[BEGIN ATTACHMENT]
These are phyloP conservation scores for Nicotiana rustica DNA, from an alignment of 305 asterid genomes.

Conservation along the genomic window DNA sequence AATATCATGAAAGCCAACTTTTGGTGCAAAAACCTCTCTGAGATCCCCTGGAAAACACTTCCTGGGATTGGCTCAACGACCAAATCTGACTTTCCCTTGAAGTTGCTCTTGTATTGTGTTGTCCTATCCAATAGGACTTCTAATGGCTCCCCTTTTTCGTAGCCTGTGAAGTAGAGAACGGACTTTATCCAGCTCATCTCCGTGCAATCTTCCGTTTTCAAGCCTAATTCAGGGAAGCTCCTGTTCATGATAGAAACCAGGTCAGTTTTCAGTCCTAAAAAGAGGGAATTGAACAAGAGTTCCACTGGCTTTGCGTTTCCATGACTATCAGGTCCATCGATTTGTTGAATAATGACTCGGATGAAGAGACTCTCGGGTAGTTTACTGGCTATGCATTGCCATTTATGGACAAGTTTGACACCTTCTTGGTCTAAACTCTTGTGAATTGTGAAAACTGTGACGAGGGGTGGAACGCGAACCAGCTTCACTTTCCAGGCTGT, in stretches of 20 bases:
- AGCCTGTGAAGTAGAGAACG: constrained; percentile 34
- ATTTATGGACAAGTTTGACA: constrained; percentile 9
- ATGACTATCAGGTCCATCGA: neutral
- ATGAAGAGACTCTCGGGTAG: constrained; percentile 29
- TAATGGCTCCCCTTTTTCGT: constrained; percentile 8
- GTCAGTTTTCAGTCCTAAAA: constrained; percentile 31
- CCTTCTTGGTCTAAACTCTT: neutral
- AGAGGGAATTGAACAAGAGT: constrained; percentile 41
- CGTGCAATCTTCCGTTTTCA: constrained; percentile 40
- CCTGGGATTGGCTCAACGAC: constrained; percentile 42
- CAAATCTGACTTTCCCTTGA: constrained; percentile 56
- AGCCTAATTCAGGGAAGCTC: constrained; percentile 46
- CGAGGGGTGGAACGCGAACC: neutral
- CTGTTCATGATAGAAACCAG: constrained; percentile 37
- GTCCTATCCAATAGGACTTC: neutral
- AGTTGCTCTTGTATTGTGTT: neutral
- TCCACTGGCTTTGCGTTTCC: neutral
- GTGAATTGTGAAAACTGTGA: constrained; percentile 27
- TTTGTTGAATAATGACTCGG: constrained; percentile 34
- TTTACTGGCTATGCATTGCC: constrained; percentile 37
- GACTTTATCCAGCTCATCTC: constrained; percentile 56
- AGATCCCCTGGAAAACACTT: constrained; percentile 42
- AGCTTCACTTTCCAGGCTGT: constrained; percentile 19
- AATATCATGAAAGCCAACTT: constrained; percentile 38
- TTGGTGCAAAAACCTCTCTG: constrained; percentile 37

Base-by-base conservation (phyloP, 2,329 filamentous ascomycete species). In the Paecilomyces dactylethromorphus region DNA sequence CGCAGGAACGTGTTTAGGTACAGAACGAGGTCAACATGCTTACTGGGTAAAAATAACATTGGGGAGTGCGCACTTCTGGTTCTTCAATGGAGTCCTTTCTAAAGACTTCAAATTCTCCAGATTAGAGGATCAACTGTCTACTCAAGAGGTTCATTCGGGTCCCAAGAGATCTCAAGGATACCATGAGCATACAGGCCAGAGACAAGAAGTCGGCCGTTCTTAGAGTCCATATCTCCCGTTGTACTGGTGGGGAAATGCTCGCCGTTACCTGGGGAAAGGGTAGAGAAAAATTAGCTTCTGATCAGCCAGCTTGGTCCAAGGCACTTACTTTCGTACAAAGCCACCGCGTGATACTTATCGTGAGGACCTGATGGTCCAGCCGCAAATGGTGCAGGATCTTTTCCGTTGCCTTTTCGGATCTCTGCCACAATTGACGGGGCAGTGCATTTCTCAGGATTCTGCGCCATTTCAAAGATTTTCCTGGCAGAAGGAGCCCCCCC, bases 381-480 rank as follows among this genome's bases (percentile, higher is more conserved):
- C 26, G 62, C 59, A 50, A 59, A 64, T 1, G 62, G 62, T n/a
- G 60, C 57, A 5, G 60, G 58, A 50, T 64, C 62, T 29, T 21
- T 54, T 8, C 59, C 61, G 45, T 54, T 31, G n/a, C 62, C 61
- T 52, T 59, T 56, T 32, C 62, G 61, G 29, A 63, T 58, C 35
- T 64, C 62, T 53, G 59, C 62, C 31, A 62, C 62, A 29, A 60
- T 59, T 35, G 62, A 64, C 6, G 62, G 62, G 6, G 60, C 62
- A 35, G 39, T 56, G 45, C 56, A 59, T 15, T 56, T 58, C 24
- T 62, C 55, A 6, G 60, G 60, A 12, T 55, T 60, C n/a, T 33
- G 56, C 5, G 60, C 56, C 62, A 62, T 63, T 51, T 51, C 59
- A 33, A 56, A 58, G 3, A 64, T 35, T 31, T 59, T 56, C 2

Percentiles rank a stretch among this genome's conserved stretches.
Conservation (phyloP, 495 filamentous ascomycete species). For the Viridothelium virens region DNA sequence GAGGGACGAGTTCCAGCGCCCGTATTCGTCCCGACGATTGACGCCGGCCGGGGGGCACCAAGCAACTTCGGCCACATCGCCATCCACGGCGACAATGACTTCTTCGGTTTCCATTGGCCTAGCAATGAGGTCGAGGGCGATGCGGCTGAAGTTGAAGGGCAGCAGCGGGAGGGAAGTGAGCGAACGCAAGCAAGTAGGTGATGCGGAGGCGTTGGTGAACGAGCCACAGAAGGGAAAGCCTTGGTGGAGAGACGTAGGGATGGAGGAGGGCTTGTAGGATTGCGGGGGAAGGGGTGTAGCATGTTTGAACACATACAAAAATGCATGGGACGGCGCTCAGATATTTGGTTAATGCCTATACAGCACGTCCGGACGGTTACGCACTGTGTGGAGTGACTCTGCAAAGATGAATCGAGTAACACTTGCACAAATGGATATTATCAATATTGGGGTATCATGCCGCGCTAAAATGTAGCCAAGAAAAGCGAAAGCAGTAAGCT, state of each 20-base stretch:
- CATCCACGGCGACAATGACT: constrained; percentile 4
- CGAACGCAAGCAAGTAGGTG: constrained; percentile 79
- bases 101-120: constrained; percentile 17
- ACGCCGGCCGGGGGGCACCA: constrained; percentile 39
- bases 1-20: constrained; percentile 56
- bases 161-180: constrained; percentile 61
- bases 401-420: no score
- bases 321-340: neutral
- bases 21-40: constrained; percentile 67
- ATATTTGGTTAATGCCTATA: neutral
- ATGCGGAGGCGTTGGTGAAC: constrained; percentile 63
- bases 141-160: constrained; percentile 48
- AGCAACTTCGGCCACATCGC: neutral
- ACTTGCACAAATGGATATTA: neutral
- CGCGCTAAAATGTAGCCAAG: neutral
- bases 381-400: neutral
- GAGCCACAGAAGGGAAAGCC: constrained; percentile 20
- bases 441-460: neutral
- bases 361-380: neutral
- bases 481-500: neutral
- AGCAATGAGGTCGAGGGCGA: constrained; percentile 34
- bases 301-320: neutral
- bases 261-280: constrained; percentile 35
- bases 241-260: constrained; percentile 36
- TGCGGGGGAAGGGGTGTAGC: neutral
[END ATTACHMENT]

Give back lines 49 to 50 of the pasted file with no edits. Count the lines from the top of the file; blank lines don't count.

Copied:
- bases 21-40: constrained; percentile 67
- ATATTTGGTTAATGCCTATA: neutral